I was delighted last week to be joined in Wales by ACCA’s Chief Executive, Helen Brand OBE. The visit was a great opportunity to highlight to a wider audience the vital role that finance professionals are playing in supporting the economy of Wales, as well as meeting ACCA members, students and our partners here in Wales.

ACCA has over 3,600 members in Wales, working in all sectors of the economy and supporting businesses of all sizes. We also have over 2,200 students registered in Wales, helping to ensure a pipeline of talent for the future.

Helen met with ACCA members, students and employers, and to discuss challenges and opportunities for Wales with representatives from the financial services sector and public sector – common themes included skills, sustainability and opportunities and risks from AI.

We also visited cybersecurity firm PureCyber at their headquarters in Cardiff – where we were at the same time terrified by the range of threats that businesses face from cybercriminals but also reassured by the support and protection that PureCyber provides for its clients around the world.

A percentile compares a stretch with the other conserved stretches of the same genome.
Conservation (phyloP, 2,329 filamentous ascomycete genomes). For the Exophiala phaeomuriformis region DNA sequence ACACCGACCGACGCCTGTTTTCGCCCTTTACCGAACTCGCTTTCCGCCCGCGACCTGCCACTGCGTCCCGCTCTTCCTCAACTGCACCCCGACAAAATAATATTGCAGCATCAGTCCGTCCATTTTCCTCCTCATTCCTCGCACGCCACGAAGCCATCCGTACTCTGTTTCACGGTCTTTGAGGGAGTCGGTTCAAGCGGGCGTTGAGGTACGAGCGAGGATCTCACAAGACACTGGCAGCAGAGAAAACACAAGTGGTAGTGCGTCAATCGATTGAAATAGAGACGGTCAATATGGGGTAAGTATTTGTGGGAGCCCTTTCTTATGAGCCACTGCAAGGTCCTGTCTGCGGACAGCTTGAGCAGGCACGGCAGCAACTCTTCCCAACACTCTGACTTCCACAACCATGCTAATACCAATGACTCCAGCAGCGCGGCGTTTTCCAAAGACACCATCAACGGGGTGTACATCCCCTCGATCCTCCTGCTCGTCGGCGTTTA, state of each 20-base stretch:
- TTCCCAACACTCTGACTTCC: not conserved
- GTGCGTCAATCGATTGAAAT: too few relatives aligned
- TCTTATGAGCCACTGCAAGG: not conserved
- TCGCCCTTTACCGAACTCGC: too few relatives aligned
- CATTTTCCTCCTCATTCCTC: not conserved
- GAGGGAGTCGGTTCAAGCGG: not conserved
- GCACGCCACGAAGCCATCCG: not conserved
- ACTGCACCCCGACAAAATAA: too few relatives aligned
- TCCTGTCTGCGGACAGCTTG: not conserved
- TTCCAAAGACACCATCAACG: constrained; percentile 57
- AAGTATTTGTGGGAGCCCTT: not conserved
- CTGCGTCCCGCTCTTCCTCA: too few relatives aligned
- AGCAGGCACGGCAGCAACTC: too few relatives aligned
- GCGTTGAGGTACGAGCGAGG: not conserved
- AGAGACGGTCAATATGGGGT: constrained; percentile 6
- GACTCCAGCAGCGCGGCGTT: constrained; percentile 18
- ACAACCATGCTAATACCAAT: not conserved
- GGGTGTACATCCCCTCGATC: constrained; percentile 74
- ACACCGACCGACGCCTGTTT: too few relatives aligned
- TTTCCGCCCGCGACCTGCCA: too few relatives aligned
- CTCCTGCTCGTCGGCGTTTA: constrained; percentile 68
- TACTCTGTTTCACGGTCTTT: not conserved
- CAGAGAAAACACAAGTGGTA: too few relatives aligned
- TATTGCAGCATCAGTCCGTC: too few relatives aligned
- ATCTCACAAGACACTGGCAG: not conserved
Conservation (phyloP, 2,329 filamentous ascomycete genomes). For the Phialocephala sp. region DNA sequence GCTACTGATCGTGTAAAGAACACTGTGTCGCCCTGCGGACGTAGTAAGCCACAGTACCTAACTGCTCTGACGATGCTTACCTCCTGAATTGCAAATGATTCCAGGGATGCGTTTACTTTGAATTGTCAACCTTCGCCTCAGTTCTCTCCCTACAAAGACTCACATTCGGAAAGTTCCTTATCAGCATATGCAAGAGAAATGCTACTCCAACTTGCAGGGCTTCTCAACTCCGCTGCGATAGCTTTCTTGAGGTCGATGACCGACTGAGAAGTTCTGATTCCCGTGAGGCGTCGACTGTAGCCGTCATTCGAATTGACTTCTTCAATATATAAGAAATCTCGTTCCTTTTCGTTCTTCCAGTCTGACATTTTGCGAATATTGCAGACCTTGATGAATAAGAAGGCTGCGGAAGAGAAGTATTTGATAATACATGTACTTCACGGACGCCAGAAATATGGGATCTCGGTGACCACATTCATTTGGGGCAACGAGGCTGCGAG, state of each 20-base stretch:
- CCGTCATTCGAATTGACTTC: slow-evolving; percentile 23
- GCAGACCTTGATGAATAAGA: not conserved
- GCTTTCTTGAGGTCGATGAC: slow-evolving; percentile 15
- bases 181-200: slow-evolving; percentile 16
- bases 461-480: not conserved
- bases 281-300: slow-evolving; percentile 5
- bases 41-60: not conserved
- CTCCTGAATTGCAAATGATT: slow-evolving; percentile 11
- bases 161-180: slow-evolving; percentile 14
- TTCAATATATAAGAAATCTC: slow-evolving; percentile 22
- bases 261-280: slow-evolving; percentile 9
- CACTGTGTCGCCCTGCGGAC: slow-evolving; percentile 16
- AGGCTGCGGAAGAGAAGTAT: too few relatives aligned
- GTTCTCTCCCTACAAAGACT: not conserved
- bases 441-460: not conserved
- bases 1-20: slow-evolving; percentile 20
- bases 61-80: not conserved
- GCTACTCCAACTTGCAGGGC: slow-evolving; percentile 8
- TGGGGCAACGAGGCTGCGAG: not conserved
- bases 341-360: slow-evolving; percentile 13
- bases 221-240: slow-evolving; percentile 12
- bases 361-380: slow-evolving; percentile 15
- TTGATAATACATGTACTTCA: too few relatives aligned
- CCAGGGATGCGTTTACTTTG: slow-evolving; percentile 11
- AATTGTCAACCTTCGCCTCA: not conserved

Helen also joined Chambers Wales South East, South West and Mid’s CEO Paul Butterworth for a really insightful discussion about how ACCA can work more closely to support businesses in Wales, including on skills and international trade – using our global footprint.

Two events in particular highlighted the value of the finance profession.

The first was a celebration of the 50th anniversary of the University of South Wales delivering the ACCA qualification – generations of finance professionals have successfully completed the ACCA qualification at USW and have gone on to have rewarding and successful careers. This was encapsulated by the guest speaker Paul Matthews, Chief Executive of Monmouthshire County Council, who spoke eloquently and passionately about the skills that he had gained from studying the ACCA qualification at USW and how these had helped him in his career, now leading a large and complex organisation.

It was also an opportunity to meet with current ACCA students at USW, from the UK and from across the world – it was extremely encouraging to hear their views on the future of the profession and how they are already looking to develop successful careers. These are the professionals of tomorrow, whose skills, expertise and ethical outlook will sustain businesses across the world for the next half-century.

The second event brought together policymakers, academics and business leaders for a summit on growing Green Skills in Wales.

At the event, organised by Business in the Community and held at Cardiff and Vale College, Helen emphasised that this isn’t just about tackling environmental concerns. Far too often people hear the word ‘green’ and they think about rules and restrictions on what they can do as a business. They think ‘unattainable targets’. They think ‘extra costs’. They think about fetters on their freedom.

But that’s all wrong. The exact opposite is true.